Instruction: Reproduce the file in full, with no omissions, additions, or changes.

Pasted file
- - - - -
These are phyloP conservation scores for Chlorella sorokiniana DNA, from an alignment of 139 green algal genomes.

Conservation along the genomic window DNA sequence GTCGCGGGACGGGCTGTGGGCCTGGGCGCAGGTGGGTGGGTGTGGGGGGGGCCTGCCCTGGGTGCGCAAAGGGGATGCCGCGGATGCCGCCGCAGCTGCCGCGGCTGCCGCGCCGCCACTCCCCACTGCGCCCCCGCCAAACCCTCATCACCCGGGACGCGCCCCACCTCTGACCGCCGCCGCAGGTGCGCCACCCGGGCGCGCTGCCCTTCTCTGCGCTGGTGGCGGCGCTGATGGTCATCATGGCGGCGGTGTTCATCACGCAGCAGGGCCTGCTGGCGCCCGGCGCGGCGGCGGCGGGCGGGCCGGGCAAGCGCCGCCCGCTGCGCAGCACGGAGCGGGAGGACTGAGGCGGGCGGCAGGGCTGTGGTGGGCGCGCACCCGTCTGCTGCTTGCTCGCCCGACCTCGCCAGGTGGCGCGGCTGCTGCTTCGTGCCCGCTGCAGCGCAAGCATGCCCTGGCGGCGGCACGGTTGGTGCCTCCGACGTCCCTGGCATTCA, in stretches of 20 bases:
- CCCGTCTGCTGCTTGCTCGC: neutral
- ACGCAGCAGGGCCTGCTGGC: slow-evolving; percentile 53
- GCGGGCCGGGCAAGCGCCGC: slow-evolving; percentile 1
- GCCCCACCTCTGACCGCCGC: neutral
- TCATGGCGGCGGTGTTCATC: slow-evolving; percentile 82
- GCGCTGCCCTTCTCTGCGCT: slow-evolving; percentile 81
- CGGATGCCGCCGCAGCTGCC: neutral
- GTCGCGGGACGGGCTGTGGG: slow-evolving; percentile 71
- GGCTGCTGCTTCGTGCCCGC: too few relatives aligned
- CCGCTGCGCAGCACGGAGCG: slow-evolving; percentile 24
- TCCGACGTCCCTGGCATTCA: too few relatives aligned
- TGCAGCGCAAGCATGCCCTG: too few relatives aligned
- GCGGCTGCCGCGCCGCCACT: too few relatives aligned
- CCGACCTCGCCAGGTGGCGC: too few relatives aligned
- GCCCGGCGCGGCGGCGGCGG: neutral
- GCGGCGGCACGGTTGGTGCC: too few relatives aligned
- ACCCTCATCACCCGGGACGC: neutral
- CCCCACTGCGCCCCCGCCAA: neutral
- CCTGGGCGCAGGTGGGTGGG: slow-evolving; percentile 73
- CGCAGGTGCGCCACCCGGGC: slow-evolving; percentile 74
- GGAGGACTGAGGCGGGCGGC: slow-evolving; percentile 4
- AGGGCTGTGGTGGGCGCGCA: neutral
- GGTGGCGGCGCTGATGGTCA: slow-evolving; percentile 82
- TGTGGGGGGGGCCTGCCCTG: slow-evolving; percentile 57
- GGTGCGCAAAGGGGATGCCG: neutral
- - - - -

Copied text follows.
These are phyloP conservation scores for Chlorella sorokiniana DNA, from an alignment of 139 green algal genomes.

Conservation along the genomic window DNA sequence GTCGCGGGACGGGCTGTGGGCCTGGGCGCAGGTGGGTGGGTGTGGGGGGGGCCTGCCCTGGGTGCGCAAAGGGGATGCCGCGGATGCCGCCGCAGCTGCCGCGGCTGCCGCGCCGCCACTCCCCACTGCGCCCCCGCCAAACCCTCATCACCCGGGACGCGCCCCACCTCTGACCGCCGCCGCAGGTGCGCCACCCGGGCGCGCTGCCCTTCTCTGCGCTGGTGGCGGCGCTGATGGTCATCATGGCGGCGGTGTTCATCACGCAGCAGGGCCTGCTGGCGCCCGGCGCGGCGGCGGCGGGCGGGCCGGGCAAGCGCCGCCCGCTGCGCAGCACGGAGCGGGAGGACTGAGGCGGGCGGCAGGGCTGTGGTGGGCGCGCACCCGTCTGCTGCTTGCTCGCCCGACCTCGCCAGGTGGCGCGGCTGCTGCTTCGTGCCCGCTGCAGCGCAAGCATGCCCTGGCGGCGGCACGGTTGGTGCCTCCGACGTCCCTGGCATTCA, in stretches of 20 bases:
- CCCGTCTGCTGCTTGCTCGC: neutral
- ACGCAGCAGGGCCTGCTGGC: slow-evolving; percentile 53
- GCGGGCCGGGCAAGCGCCGC: slow-evolving; percentile 1
- GCCCCACCTCTGACCGCCGC: neutral
- TCATGGCGGCGGTGTTCATC: slow-evolving; percentile 82
- GCGCTGCCCTTCTCTGCGCT: slow-evolving; percentile 81
- CGGATGCCGCCGCAGCTGCC: neutral
- GTCGCGGGACGGGCTGTGGG: slow-evolving; percentile 71
- GGCTGCTGCTTCGTGCCCGC: too few relatives aligned
- CCGCTGCGCAGCACGGAGCG: slow-evolving; percentile 24
- TCCGACGTCCCTGGCATTCA: too few relatives aligned
- TGCAGCGCAAGCATGCCCTG: too few relatives aligned
- GCGGCTGCCGCGCCGCCACT: too few relatives aligned
- CCGACCTCGCCAGGTGGCGC: too few relatives aligned
- GCCCGGCGCGGCGGCGGCGG: neutral
- GCGGCGGCACGGTTGGTGCC: too few relatives aligned
- ACCCTCATCACCCGGGACGC: neutral
- CCCCACTGCGCCCCCGCCAA: neutral
- CCTGGGCGCAGGTGGGTGGG: slow-evolving; percentile 73
- CGCAGGTGCGCCACCCGGGC: slow-evolving; percentile 74
- GGAGGACTGAGGCGGGCGGC: slow-evolving; percentile 4
- AGGGCTGTGGTGGGCGCGCA: neutral
- GGTGGCGGCGCTGATGGTCA: slow-evolving; percentile 82
- TGTGGGGGGGGCCTGCCCTG: slow-evolving; percentile 57
- GGTGCGCAAAGGGGATGCCG: neutral